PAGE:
Here we are at the end of National Quit Smoking week. I’m compelled to write something today, because it’s my nine-year anniversary of quitting. After countless tries over ten years, my ‘quit smoking’ resolution finally stuck. Being an ‘all or nothing’ kind of gal, going ‘cold turkey’ was the only way for me to do it.
So I went from a pack-a-day addiction to absolutely zero in one swoop. It wasn’t easy at all, in fact, it was probably the hardest thing I’ve ever done. Nine years later, sometimes it’s still a challenge not to smoke. Certain situation and people are triggers for me, and probably always will be. But I’ve learned to accept that fact, and simply remind myself that every negative urge will pass. And guess what? They do.
If you’re a smoker who is thinking about quitting, or currently trying to quit, you already know it’s the best thing you can do for yourself, your health, and your happiness. Just imagine your life without smoking! No more cravings. No more anxiety when you can’t have a cigarette. No more going outside in awful weather to have a puff. No more smelly clothes and fingers. No more shelling out ten bucks a pack. No more damaging your self. I can assure you that a smoke-free lifestyle is wonderful, and a huge relief for the body, mind and spirit.
Of everything I’ve achieved over the years, quitting smoking is one of the things I’m most proud of. Every single day I’m still happy to say “I’m a quitter!” Through my journey, I learned several approaches and tips that helped me to be successful. Now I’d like to share them with you, to hopefully help you on your own journey. .
Pick your ‘quit day’ – and prepare for it: Quitting smoking can happen on any day. If you don’t quit January 1, you don’t have to torture yourself for another entire year until it rolls around again. Pick any date coming up and psych yourself up for it. Stock up on gum and snacks, and start a new hobby to keep your hands busy. Tell your friends and family, because once you announce something, it’s always harder to back out.
Know your triggers – and avoid them: There are always triggers that make us want to light up. If you smoke in the car on the way to work, carpool or take the bus for the first few weeks. If you smoke while watching TV, read a book instead. If certain friends are smokers, let them know right up front that you won’t be able to hang out with them for awhile. Be willing to change your routines, and make choices that are good for you.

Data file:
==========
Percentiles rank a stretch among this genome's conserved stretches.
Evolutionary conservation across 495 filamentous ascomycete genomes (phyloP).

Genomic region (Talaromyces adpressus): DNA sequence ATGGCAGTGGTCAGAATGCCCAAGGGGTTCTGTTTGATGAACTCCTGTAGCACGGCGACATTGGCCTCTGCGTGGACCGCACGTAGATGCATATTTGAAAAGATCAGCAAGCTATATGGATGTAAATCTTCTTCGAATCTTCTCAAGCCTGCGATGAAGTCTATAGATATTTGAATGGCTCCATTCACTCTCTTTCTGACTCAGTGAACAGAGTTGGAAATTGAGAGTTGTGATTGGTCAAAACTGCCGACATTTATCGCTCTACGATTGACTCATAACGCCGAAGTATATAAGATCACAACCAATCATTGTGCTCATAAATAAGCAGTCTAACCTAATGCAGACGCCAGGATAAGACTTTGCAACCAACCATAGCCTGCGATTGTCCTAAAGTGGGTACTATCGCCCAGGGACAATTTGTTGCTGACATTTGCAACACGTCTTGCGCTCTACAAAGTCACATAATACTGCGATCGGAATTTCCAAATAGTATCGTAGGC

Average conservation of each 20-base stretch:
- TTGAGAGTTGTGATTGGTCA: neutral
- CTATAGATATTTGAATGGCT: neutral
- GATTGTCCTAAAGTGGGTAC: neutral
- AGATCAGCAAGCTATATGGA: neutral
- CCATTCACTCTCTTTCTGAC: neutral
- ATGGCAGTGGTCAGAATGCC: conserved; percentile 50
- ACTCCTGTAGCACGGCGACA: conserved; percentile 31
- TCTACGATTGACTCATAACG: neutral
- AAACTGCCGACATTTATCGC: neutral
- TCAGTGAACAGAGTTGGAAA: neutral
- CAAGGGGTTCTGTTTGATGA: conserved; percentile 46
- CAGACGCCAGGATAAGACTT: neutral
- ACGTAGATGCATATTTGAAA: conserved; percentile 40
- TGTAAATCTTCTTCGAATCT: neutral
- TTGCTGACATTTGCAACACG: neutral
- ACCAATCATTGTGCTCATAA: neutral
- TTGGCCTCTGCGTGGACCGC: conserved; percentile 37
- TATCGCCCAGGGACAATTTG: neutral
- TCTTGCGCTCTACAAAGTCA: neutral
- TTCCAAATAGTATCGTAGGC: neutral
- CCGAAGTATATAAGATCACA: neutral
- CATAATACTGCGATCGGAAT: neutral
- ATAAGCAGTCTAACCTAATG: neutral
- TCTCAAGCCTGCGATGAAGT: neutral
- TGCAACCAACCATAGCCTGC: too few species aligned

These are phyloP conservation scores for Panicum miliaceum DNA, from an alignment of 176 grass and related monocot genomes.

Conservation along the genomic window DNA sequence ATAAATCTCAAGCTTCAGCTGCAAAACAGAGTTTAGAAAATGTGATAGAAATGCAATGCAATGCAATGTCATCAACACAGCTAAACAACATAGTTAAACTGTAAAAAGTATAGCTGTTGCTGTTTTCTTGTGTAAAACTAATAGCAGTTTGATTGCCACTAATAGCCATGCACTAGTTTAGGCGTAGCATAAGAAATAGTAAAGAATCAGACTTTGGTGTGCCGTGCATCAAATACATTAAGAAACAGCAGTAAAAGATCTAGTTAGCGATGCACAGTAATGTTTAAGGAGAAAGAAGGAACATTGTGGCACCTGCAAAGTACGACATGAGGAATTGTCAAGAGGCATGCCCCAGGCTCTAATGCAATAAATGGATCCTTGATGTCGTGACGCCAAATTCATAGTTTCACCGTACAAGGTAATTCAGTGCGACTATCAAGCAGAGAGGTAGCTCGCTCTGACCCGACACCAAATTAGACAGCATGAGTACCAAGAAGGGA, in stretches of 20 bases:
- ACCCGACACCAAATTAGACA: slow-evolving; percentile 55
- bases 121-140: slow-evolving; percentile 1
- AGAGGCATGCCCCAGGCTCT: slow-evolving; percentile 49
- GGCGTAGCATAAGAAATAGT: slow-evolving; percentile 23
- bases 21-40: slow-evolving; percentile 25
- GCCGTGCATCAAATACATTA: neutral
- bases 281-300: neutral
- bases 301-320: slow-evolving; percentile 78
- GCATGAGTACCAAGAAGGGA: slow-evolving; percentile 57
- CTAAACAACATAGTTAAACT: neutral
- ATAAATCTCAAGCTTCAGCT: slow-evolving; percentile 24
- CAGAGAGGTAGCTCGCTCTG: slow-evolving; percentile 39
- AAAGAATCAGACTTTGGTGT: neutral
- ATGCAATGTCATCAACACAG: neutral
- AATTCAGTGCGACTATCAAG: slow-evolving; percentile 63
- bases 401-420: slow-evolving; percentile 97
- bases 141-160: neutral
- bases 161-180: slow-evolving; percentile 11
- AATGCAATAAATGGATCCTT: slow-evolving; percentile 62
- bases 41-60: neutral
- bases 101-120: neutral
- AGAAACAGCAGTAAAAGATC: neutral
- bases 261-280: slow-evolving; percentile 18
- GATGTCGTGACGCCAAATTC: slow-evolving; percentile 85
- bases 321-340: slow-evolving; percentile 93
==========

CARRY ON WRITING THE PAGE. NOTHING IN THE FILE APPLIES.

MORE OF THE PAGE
Find support: When I began my journey, I joined a website where all members were trying to quit. Through this online ‘quit smoking’ community, we kept online diaries, encouraged each other, celebrated successes, shared setbacks, and vented our stresses. For three solid months, I was on this site everyday. It motivated and inspired me, and contributed to my ability to finally quit for good. I am forever grateful to my quit-buddies out in cyberspace, and wish them continued success – wherever they may be!
Educate yourself: There are many sources of information out there that explain the truths and dangers of smoking. So read all about it. Knowing full-well that smoking can cause cancer and emphysema might make you think twice. Being aware that cigarettes have additives like radioactive lead and toxic cyanide may help you realize you no longer want to ingest poison into your body. Read everything, zero in on the things that disgust you the most, and keep a list in your wallet. The next time you want a cigarette, remind yourself of all the terrible realities of smoking.
Give yourself permission: Yes indeed, give yourself permission. “For what?” you might ask. The answer is “for whatever you need.” Just give yourself permission. If you need to sleep more, so be it. If you need to avoid people, just do it. If you need to eat more, that’s okay. Even if you gain a few extra pounds, you can always focus on losing them later. Besides, it’s much healthier in the long run to be a few pounds heavier then to be a smoker.
- Drink lots of water, even more than you usually do.
- When experiencing a craving, suck on a cinnamon stick or a piece of licorice root.
- Chew gum, have a piece of candy, and keep your mouth busy.
- Take up knitting, file your nails, do something to keep your hands busy.
- If you don’t exercise, start an easy program. Working your cardiovascular system will get you breathing deeper, and make you feel better about yourself.
They say it takes many tries for quitting smoking to finally take hold. That was definitely true for me. And it might be for you, too. Regardless of how many times you try, the important thing is that you don’t ever stop trying until it works for you. It might be a struggle, and may end up being the hardest thing you ever do. But you know what? You’re worth it. So keep at it.